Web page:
According to a study published in the journal Nature Communications, the Atlantic Meridional Overturning Circulation (AMOC), a major ocean current system that transports warm water from the tropics to the northern Atlantic, could collapse by mid-century if greenhouse gas emissions do not cease.
The research estimated that the AMOC will collapse, with 95% certainty, between 2025 and 2095. This will most likely occur in 34 years, in 2057, which will significantly increase warming in the tropics and increase storms in the North Atlantic.
Professor Peter Ditlevsen explained: Closing the AMOC may have very serious consequences for the Earth's climate, for example, by changing the way heat and precipitation are distributed globally. While the cooling of Europe may appear less severe as the world gets warmer and heat waves occur more frequently, this closure will contribute to further warming of the tropics, where rising temperatures have already resulted in challenging living conditions.
Our result underscores the importance of reducing global greenhouse gas emissions as soon as possible, said the researcher.
The melting of the Greenland ice sheet is in the crosshairs of many scientists, as the melt is bringing large amounts of freshwater into the North Atlantic, which could be altering the balance of heat and salinity that maintains the movement of the AMOC. Part of the Atlantic, south of Greenland, has cooled considerably in recent years, which some scientists believe is a sign that the system is slowing down.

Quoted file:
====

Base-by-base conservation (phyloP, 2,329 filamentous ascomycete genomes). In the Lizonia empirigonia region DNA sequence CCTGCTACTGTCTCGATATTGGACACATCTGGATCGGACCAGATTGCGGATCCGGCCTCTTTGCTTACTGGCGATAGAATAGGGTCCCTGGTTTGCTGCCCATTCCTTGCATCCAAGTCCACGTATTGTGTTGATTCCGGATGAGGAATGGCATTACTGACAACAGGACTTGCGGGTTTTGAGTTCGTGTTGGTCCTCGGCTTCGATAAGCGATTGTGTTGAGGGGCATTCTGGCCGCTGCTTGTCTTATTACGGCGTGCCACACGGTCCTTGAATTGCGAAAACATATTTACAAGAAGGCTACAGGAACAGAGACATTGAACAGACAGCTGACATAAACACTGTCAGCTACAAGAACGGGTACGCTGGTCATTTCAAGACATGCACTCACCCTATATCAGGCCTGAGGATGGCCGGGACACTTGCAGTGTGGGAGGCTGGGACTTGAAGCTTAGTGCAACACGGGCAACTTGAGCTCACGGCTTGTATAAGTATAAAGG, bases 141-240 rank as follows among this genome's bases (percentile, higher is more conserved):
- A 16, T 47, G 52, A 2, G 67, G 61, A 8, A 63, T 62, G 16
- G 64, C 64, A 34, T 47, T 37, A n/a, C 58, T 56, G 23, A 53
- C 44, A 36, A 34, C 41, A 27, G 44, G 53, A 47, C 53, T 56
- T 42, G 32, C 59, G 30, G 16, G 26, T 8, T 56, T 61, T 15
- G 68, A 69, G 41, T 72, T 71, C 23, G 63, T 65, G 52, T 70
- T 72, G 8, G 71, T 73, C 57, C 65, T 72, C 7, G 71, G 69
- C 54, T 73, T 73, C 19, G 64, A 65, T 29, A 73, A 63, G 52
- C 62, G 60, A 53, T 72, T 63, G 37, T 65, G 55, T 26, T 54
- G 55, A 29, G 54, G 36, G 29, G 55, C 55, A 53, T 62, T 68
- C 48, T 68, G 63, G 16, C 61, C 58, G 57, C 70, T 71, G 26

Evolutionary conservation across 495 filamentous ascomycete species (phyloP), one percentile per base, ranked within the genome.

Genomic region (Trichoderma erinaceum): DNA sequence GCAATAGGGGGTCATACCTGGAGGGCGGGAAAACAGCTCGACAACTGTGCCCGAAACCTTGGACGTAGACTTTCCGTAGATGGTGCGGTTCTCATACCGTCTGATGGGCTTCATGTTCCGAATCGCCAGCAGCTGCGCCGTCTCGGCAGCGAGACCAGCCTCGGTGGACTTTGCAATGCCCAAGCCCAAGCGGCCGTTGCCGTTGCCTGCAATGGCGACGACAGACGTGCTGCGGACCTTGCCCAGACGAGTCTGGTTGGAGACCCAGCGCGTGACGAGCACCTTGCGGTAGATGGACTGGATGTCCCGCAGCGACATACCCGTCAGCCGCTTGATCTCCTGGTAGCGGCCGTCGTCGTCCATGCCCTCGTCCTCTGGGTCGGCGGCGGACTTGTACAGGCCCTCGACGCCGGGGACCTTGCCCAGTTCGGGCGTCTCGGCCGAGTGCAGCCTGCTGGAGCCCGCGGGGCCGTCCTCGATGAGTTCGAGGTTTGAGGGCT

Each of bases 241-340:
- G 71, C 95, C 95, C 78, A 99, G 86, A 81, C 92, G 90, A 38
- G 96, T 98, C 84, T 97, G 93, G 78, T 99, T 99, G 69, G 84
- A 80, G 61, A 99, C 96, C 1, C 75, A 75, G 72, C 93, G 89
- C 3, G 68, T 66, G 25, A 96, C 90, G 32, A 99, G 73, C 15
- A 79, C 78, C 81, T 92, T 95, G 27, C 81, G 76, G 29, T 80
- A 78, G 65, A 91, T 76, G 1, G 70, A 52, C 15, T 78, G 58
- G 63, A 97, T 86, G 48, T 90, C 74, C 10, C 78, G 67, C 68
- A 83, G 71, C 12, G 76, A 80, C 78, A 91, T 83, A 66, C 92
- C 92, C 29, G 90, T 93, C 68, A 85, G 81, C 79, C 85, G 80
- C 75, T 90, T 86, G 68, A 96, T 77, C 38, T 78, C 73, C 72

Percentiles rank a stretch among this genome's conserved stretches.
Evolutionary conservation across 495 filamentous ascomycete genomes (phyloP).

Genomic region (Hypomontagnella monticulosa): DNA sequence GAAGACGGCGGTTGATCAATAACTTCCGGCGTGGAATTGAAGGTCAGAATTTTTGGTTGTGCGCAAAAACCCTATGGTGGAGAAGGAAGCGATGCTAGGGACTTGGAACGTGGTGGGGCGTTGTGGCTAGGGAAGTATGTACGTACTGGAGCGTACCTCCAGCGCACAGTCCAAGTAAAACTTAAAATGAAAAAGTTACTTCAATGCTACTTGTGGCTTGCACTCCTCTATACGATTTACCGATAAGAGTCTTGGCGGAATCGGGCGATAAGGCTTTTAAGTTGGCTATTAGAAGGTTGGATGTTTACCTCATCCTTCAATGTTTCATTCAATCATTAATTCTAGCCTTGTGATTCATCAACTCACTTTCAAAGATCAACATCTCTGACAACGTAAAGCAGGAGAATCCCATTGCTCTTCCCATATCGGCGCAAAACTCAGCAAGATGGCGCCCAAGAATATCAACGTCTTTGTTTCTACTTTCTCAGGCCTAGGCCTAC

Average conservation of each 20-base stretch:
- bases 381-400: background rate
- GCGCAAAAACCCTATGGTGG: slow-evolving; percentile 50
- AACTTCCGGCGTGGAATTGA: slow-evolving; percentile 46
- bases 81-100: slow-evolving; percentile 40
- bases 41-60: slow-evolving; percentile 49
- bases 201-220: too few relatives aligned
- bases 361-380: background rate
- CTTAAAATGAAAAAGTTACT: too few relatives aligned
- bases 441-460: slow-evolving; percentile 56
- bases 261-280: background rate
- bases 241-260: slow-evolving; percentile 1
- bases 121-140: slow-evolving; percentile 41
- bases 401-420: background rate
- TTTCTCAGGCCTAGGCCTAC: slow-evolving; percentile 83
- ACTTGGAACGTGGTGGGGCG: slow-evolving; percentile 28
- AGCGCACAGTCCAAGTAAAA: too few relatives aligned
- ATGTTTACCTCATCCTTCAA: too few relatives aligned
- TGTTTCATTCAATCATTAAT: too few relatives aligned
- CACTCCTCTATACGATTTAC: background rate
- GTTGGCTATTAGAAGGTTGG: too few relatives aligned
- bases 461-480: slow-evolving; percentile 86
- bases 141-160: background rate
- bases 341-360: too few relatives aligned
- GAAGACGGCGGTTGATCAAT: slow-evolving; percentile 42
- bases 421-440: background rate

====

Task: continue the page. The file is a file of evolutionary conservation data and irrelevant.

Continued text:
Georgia Tech physical oceanographer Susan Lozier pointed out that It is extremely difficult to look at a brief record of ocean inversion and say what will happen in 30, 40 or 50 years.
Sea surface temperatures in the North Atlantic near Greenland were not necessarily influenced by changes in overturning, but much of the problem could be explained by changes in atmospheric and wind patterns, she added.
If this collapse occurs, the effects on the climate will be far-reaching. Much of the northern hemisphere is expected to cool, while the coasts of North America and Europe could experience more rapid sea level rise. Northern Europe could face stormier winters, while the Sahel in Africa and the monsoon regions of Asia are likely to receive less rain.
Ocean currents are water currents that flow continuously in the oceans, transporting large amounts of water and heat around the world. These currents, fundamental to the global climate, play a crucial role in heat distribution and climate regulation in different regions of the planet.
Its formation is due to several factors, the main ones being wind action, the Earth's rotation (Coriolis effect), water temperature and salinity, and underwater topography.